The Graveyard Shift

What fly sizes eliminates size classes of stripers taking fly

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S.K.S. wrote......

"The hooks do not make contact with any part of the fish until we set the hook or the fish turns it head to swim away. It is when either of these happen that the hook then pierces the fish."

 

I disagree.  After the suck in, involving a lot of water AND the prey/fly, the striper expels the water out its gills and crushes the prey/fly.  Especially true for prey that has erectile defensive spines which makes the actual swallowing a head-first-mandatory affair.  That is often the reason for the short tail-bite or sideways attack.  Then it is just like holding onto a small bass or even bluegill in your hand.  You must smooth or move to flatten the spines and then hold on tightly!  I also presume that the frequency of those defensive spines on prey species is a reason fish will often hold and tolerate the prickly HOOK for awhile....trying to settle it like spines.

 

But even that is not necessarily "when either of these (hook set....depending....but turn head definitely not) happen that the hook then pierces the fish."  The hook does not "pierce" the fish until the fly MOVES. The fly MUST MOVE for the hook to "set".  If the fisherman's strike or resistance to the fish's turning is sufficient to MOVE the fly......then yes, the hook can/will set.  I can hold a fly in the palm of my hand and you can try and "set the hook" all you want but I have ZERO chance of getting hooked until I release enough pressure that allows the fly to MOVE.  If the fish is holding/crushing the fly, then that must be overcome by the force of the hook-set or resistance to the fish's movement.  It is perhaps easier to do this when the fish turns, or increases the chances that. if the fish does not release the fly until after it has turned that the loose fly will catch on the lip making the run.  But, the turning is not THE issue, only may facilitate THE issue.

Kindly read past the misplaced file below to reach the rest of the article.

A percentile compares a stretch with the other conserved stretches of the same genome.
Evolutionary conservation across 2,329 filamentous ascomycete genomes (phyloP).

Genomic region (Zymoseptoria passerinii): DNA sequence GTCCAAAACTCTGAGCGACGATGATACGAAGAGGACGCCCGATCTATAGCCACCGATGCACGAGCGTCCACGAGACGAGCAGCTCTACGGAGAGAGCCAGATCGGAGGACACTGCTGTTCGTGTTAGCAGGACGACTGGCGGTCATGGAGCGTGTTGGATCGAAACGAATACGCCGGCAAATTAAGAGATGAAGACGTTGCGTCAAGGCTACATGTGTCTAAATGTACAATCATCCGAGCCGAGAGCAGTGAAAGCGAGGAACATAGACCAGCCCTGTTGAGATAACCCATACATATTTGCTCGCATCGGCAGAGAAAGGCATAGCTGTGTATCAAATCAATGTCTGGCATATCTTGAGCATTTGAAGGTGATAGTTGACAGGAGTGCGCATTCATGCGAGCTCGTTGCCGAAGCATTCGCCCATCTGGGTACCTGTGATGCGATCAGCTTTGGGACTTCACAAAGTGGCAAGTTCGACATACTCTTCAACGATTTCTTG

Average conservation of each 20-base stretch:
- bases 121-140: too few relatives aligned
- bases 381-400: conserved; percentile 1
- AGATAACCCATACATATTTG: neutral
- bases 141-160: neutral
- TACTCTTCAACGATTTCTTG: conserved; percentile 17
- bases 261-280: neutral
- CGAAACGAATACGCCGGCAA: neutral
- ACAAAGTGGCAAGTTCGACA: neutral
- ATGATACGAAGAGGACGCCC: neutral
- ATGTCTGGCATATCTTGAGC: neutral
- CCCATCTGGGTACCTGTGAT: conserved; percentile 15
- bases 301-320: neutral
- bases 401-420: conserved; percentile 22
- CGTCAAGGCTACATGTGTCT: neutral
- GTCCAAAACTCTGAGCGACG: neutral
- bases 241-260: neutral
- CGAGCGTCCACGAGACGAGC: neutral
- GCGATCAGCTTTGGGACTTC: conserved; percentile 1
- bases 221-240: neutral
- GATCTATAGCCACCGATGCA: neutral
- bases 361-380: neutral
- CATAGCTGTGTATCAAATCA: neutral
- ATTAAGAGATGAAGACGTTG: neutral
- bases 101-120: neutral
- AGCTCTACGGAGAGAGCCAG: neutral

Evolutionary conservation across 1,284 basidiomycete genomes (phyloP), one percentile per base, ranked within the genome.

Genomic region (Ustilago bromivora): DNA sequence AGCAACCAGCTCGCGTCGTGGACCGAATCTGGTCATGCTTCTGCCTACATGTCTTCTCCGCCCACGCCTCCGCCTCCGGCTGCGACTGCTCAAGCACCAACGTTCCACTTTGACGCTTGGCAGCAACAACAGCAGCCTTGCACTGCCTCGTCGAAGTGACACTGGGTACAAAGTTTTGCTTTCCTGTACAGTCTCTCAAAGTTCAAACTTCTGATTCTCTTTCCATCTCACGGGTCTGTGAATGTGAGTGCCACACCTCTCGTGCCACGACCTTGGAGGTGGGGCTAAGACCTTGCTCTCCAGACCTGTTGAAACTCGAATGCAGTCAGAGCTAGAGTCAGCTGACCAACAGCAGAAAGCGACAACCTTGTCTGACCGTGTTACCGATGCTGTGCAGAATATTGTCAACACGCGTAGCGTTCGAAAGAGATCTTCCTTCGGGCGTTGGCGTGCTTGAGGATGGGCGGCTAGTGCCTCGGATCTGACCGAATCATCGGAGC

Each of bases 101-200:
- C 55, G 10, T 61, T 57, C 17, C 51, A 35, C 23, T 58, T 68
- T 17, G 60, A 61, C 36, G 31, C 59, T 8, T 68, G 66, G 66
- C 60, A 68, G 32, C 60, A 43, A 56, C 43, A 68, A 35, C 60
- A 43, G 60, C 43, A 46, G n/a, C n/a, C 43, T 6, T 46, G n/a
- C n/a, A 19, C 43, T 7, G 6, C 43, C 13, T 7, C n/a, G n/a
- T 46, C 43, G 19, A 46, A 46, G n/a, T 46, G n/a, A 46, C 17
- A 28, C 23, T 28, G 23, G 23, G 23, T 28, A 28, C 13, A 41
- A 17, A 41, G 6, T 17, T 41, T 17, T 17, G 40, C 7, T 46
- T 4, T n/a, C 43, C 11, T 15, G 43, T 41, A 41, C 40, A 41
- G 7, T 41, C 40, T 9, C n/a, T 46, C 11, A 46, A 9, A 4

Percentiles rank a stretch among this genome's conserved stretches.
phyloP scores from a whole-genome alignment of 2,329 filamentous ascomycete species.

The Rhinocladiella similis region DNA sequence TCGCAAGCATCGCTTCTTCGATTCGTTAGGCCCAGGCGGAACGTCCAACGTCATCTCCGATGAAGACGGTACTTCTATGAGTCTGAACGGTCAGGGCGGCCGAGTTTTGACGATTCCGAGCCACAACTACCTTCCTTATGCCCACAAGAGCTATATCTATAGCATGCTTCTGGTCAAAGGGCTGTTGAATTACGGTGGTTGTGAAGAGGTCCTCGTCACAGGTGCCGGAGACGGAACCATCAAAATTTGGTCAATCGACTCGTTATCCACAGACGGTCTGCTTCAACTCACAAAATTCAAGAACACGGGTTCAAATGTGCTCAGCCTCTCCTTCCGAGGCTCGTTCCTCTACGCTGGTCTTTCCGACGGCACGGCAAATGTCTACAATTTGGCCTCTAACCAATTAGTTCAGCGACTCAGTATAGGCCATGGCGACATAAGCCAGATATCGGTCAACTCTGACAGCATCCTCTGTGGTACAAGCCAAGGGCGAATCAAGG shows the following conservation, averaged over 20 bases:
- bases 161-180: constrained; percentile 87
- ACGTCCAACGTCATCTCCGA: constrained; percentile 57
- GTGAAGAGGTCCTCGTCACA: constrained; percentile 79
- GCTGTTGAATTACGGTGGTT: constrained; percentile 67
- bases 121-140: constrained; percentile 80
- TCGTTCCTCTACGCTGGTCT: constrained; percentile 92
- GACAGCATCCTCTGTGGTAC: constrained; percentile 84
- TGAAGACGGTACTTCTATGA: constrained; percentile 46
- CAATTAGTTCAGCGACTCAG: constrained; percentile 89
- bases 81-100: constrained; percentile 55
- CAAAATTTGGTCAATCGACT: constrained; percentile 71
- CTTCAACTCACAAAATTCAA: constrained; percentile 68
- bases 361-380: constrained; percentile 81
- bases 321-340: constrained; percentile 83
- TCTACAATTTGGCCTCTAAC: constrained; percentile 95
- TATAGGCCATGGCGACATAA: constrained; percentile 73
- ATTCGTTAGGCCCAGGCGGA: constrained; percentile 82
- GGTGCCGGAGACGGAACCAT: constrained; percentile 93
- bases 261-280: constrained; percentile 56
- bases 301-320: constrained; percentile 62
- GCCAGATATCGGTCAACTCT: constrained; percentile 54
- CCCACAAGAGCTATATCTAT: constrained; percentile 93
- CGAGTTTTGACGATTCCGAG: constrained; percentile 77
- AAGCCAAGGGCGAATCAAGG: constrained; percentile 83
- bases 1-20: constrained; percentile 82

A small bit of hair-splitting but IMO an important one.

 

I have broken off floating flies, such as a popper, on really vigorous hood-sets......only to have the fish then spit out the fly, completely UN-set, as it swims away.  The fly or popper appears on the surface and I realize what happened.